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Product Details

  • Hardcover: 416 pages
  • Publisher: Turner Publishing; 1st edition (May 1994)
  • Language: English
  • ISBN-10: 1878685546
  • ISBN-13: 978-1878685544
  • Product Dimensions: 1 x 6.5 x 9.2 inches
  • Shipping Weight: 1.7 pounds
  • Average Customer Review: 4.1 out of 5 stars  See all reviews (143 customer reviews)
  • Amazon Best Sellers Rank: #1,212,560 in Books (See Top 100 in Books)

Customer Reviews

Top Customer Reviews

Format: Hardcover
First, so you know, I'm a lifelong fan of the space program. I was five years old when Apollo 11 landed, and, like many of that age, caught a feverish interest in space travel and the people who actually did what I dreamed of doing.
I'm not saying that to claim a special expertise on the topic, but to confess that I'm far from impartial when reviewing a book like this. The fact is, I'd probably find Frank Borman's grocery list or John Young's dog's veterinary records intensely fascinating.
More's the pity, since I can't say the same for Moon Shot. Other reviewers have noted that the authors seem to have been unable to make up their minds whether they were writing a history of the space program, or a joint autobiography. Because of this, it fails at both. The coverage of the space program is haphazard, focusing on the authors' accomplishments while ignoring many other significant people and events. As a biography, Moon Shot leaves much to be desired, giving little information on Shepard's or Slayton's backgrounds, reasons for becoming astronauts, etc. If you're looking for an astronaut autobiography and a detailed account of part of Project Apollo, Jim Lovell's book, Lost Moon, does a much better job of putting both in one package.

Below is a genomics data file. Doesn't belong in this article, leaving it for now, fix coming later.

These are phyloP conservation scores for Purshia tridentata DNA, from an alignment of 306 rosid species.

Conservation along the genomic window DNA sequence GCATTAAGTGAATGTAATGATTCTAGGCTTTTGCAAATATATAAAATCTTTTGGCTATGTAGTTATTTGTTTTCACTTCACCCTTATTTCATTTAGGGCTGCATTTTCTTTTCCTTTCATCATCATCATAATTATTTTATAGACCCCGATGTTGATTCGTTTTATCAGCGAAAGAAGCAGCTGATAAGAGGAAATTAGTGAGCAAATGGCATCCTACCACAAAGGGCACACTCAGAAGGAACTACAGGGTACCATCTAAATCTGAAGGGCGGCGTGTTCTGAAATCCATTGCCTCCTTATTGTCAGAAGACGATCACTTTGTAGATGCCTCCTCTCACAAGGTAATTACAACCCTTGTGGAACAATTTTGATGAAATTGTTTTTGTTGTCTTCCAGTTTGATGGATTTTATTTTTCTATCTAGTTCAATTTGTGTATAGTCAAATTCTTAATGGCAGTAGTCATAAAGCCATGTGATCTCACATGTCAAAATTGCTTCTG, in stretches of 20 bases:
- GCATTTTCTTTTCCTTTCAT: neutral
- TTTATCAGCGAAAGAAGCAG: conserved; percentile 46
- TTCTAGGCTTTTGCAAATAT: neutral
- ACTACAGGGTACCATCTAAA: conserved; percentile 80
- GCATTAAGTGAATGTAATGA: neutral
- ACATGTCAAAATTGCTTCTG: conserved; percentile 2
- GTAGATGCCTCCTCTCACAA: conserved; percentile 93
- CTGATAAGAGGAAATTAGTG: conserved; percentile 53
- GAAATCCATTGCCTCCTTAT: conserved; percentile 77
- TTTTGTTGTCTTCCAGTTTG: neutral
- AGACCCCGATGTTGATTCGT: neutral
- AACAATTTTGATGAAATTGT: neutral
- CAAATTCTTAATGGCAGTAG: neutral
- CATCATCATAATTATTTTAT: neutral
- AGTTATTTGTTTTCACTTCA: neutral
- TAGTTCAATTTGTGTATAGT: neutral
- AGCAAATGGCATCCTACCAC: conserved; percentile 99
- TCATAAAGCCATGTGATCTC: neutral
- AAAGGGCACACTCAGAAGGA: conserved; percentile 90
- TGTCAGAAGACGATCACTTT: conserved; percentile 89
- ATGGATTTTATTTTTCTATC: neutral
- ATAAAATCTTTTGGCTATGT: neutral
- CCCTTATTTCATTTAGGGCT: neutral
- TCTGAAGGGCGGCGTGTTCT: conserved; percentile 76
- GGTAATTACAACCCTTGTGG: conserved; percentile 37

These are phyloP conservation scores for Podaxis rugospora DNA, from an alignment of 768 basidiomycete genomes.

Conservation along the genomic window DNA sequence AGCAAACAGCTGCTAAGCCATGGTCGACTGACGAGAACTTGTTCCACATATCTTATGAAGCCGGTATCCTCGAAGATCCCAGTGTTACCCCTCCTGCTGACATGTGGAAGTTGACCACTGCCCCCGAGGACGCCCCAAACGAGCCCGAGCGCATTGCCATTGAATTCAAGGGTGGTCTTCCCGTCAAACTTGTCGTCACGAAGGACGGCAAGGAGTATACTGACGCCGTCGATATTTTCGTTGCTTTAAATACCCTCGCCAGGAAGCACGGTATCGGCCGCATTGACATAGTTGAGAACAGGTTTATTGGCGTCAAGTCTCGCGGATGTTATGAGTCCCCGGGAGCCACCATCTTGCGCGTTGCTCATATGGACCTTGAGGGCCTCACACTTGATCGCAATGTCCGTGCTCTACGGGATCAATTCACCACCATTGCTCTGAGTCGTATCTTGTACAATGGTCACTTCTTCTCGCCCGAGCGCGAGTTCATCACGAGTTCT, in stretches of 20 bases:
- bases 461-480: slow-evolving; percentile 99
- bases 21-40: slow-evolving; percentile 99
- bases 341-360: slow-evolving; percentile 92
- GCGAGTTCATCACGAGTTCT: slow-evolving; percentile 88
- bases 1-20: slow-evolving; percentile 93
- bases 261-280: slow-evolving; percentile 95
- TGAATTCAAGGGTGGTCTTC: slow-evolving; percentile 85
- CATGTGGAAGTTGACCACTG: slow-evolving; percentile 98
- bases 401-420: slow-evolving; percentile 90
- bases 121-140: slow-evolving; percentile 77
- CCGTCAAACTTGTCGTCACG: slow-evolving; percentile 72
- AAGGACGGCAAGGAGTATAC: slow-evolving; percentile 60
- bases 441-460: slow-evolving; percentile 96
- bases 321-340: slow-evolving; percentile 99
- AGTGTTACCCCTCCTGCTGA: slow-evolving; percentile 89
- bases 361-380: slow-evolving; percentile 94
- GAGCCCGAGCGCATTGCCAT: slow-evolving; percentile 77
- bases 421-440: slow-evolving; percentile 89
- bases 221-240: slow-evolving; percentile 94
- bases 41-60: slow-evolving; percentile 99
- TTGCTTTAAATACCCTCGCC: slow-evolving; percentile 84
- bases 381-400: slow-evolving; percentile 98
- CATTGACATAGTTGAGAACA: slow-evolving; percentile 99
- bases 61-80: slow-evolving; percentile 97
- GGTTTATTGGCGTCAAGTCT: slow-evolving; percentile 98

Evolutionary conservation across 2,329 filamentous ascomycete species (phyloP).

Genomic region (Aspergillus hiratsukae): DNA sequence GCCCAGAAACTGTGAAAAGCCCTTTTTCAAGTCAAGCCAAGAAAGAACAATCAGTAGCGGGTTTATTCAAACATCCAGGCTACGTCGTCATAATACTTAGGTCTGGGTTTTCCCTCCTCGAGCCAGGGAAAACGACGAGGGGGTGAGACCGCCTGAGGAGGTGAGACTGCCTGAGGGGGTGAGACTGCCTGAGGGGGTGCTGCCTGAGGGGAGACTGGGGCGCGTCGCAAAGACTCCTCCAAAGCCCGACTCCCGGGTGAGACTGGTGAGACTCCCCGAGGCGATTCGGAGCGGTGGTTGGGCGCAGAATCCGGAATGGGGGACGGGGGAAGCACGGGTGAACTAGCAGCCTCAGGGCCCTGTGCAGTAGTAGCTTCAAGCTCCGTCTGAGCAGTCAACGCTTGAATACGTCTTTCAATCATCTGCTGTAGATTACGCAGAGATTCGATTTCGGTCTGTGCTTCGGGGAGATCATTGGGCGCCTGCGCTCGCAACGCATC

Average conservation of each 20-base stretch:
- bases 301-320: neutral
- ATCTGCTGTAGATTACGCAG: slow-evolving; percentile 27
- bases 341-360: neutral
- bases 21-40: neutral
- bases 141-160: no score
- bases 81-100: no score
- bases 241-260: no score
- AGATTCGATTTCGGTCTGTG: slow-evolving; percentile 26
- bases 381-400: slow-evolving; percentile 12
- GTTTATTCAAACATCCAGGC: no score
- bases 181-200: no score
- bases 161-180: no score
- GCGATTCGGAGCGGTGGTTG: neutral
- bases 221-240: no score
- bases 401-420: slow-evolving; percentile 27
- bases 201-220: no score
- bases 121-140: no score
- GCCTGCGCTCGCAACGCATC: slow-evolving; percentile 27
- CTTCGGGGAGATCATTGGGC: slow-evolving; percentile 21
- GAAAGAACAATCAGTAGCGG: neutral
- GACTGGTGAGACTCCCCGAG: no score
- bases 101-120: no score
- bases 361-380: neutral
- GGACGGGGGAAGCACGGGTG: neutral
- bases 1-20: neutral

Moon Shot does not go in depth into what it does cover. Instead, the major parts of each event are duly recited, and the narrative goes no further. Worse, the book breaks no new ground, either. When I bought Moon Shot, I expected that, since I would be reading recollections of people who directly participated in Project Apollo, I would be treated to unusual viewpoints and to information not readily available elsewhere. But, at no time while reading the book was I surprised.
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Format: Kindle Edition Verified Purchase
If you only read one book about the moon program, make sure it's not this one.

Jay Barbree comes across as a tabloid hack who is more interested in sensationalism than facts. His method of simply inventing conversations and reactions borders on the ridiculous.